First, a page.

Volume 3 Supplement 1

Current and Future Applications of Focused Ultrasound 2014. 4th International Symposium: abstracts

Open Access

Ultrasound tracked motion compensated focused ultrasound system evaluated on ex vivoovine livers

  • Jan Strehlow1,
  • Xu Xiao2,
  • Michael Schwenke1,
  • Ioannis Karakitsios3,
  • Markus Domschke3,
  • Senay Mihcin3,
  • Yoav Levy4,
  • Tobias Preusser5 and
  • Andreas Melzer3
Journal of Therapeutic Ultrasound20153(Suppl 1):P52

https://doi.org/10.1186/2050-5736-3-S1-P52

Published: 30 June 2015

Background/introduction

The application of FUS in abdominal organs such as the liver or the kidneys is impeded by a number of complications. One of the most challenging is organ motion due to breathing. To achieve ablation in a target within a moving organ the FUS system has to be steered to focus on the same anatomical position. We present a prototypical system that tracks the motion of an ex vivo ovine liver via diagnostic ultrasound (US) and adjusts the focal spot to a fixed anatomical position.

Methods

Our setup consists of four systems: An organ in breathing-like motion is modeled by a robotic arm periodically moving a fresh ovine liver in water tank. The liver motion is assumed to be unknown, its movement range is 20 mm, and one cycle takes approximately 8 seconds. A diagnostic US system is used to track vessels in the liver (Figure 1). Real time tracking positions are send to a therapy control system that calculates the position of a target using a linear motion model. The therapy control adjusts the focal spot of a steerable FUS system to match the computed target position. Since an active FUS will render our US-tracking images unusable the FUS is pulsed, leaving short imaging windows for tracking. Temperature is assessed by a thermocouple inserted into the liver. The target area is defined in vicinity of the thermocouple. Temperature curves of a moving and a static organ are acquired for different update rates and different output powers of the FUS system. The temperature curves of static and moving scenarios are compared to assess the ability of the system to compensate motion.
Figure 1

Liver vessels used as tracking features to assess organ motion

Results and conclusions

The US-tracking of the organ works reliably when FUS was switched off for at least 80 ms with 2-4 Hz. The output power of the FUS system does not influence the reliability of the system. Temperature curves for the static and moving scenarios show only minor differences. Figure 2 shows the temperature curves acquired by sonication with a) 15 W, b) 30 W, and c) 45 W for 20 seconds with a sonication update rate of 9 Hz and 3 Hz US-tracking. The average temperature differences are a) 0.33 °C b) 0.56 °C, and c) 1.0 °C. The area under the curve differs by a) 14.09%, b) 1.17%, and c) 0.99% (static scenario as reference). Our US-tracked steered FUS system can compensates unknown motion that is similar to the one induced by respiration. In our phantom a linear motion model was sufficient to compute the target position. For in vivo experiments this motion model has to be changed to a deformable one. The system, however, demonstrates the feasibility of US tracked steered FUS.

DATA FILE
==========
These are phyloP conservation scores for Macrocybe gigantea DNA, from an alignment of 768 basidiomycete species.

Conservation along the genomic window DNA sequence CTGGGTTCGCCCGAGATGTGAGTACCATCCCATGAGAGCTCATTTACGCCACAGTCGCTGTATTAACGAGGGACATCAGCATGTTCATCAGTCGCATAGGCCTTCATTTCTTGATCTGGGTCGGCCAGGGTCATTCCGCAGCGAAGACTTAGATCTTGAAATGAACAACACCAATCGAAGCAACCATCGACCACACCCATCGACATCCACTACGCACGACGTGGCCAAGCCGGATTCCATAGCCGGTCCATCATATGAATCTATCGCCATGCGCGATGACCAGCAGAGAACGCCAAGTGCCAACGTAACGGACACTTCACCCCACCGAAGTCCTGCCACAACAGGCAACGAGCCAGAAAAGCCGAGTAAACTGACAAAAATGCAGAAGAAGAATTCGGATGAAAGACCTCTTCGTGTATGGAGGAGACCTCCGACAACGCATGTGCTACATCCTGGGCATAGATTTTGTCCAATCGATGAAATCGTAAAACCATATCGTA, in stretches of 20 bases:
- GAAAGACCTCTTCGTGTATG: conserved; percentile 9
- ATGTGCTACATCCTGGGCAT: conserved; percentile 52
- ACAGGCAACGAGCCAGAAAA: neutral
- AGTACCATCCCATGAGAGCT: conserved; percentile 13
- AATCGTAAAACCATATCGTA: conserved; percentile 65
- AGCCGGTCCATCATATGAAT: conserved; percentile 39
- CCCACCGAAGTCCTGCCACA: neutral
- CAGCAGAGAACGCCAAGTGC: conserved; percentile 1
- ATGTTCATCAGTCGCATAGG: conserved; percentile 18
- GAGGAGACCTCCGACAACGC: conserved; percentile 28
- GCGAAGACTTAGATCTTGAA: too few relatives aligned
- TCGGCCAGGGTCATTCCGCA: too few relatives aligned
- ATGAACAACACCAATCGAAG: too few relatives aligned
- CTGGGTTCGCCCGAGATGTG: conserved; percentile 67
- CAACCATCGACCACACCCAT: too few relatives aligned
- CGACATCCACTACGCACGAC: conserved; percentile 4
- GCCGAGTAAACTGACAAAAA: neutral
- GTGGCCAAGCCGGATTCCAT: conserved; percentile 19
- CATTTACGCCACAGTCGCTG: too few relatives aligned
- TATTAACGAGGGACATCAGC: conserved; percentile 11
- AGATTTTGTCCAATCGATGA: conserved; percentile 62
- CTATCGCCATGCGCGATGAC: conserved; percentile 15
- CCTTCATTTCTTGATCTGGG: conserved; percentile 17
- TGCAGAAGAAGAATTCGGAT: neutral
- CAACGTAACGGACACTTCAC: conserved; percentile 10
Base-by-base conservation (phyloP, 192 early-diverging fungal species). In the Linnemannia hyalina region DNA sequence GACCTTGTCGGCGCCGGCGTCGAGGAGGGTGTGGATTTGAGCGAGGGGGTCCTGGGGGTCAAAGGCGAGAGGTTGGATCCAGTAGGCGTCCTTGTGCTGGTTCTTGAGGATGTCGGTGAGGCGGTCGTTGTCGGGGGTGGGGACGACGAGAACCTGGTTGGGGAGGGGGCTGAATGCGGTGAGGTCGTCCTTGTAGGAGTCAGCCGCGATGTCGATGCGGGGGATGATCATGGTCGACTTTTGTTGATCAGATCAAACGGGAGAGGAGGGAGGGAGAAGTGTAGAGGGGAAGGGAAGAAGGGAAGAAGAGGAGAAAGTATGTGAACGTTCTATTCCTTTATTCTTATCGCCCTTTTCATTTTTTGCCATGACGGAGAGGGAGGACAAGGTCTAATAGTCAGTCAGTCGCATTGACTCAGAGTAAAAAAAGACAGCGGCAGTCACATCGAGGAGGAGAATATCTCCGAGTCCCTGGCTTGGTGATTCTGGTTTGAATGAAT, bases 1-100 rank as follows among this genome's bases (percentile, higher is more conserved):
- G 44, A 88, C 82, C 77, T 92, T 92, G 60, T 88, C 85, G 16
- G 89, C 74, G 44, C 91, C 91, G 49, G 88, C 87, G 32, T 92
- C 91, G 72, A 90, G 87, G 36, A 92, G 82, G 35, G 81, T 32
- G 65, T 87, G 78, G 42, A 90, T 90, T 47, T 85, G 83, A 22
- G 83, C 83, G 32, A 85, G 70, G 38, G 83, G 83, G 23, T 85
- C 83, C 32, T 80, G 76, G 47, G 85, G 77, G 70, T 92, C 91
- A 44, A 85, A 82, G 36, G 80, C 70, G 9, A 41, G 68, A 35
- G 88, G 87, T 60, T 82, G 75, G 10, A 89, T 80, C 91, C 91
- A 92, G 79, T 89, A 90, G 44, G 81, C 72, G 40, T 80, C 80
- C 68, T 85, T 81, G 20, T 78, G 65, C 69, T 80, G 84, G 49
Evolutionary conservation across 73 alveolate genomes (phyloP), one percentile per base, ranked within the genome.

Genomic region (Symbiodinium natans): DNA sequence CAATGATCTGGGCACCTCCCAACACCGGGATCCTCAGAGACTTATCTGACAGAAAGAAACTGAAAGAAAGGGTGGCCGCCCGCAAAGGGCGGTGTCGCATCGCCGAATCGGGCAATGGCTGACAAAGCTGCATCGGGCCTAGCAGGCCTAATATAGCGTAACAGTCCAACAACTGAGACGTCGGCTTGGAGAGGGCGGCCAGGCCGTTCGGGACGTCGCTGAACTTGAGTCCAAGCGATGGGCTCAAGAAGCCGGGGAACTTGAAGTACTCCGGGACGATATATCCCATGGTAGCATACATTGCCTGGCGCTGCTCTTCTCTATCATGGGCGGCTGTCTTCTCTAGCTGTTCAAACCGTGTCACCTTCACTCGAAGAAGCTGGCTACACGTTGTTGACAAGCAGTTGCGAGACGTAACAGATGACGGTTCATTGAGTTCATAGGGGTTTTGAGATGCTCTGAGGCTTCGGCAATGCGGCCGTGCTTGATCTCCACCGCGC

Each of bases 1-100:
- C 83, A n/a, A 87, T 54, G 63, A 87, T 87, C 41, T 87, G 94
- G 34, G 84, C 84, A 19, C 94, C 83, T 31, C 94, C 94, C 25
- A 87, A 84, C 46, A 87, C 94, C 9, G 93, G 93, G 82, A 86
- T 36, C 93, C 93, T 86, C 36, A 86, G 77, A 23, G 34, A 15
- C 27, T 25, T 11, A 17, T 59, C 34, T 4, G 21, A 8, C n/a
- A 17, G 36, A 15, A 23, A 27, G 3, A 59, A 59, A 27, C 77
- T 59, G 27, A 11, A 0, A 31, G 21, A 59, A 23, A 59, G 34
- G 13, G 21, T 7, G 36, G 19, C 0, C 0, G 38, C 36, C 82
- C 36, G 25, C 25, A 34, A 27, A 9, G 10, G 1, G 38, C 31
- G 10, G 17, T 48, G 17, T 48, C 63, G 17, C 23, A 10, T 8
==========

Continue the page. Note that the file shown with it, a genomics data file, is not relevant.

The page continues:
Figure 2

Comparison of temperature curves measured during sonications of static and moving organ. Focal spot position was updated with 9 Hz and tracking images were acquired every 3 Hz. Output power was a) 15 W, b) 30 W, and c) 45 W

Declarations

Acknowledgements (Funding)

The research leading to these results has received funding from the European Community’s Seventh Framework Programme FP7/2007-2013 under grant agreement n° 611889. Parts of the research were supported by the the University of Dundee, a registered Scottish Charity, No: SC015096

Authors’ Affiliations

(1)
Fraunhofer MEVIS
(2)
Institute for Medical Science and Technology
(3)
University of Dundee
(4)
InSightec Ltd
(5)
Fraunhofer MEVIS/Jacobs University Bremen

Copyright

© Strehlow et al; licensee BioMed Central Ltd. 2015

This article is published under license to BioMed Central Ltd. This is an Open Access article distributed under the terms of the Creative Commons Attribution License (http://creativecommons.org/licenses/by/4.0), which permits unrestricted use, distribution, and reproduction in any medium, provided the original work is properly cited. The Creative Commons Public Domain Dedication waiver (http://creativecommons.org/publicdomain/zero/1.0/) applies to the data made available in this article, unless otherwise stated.

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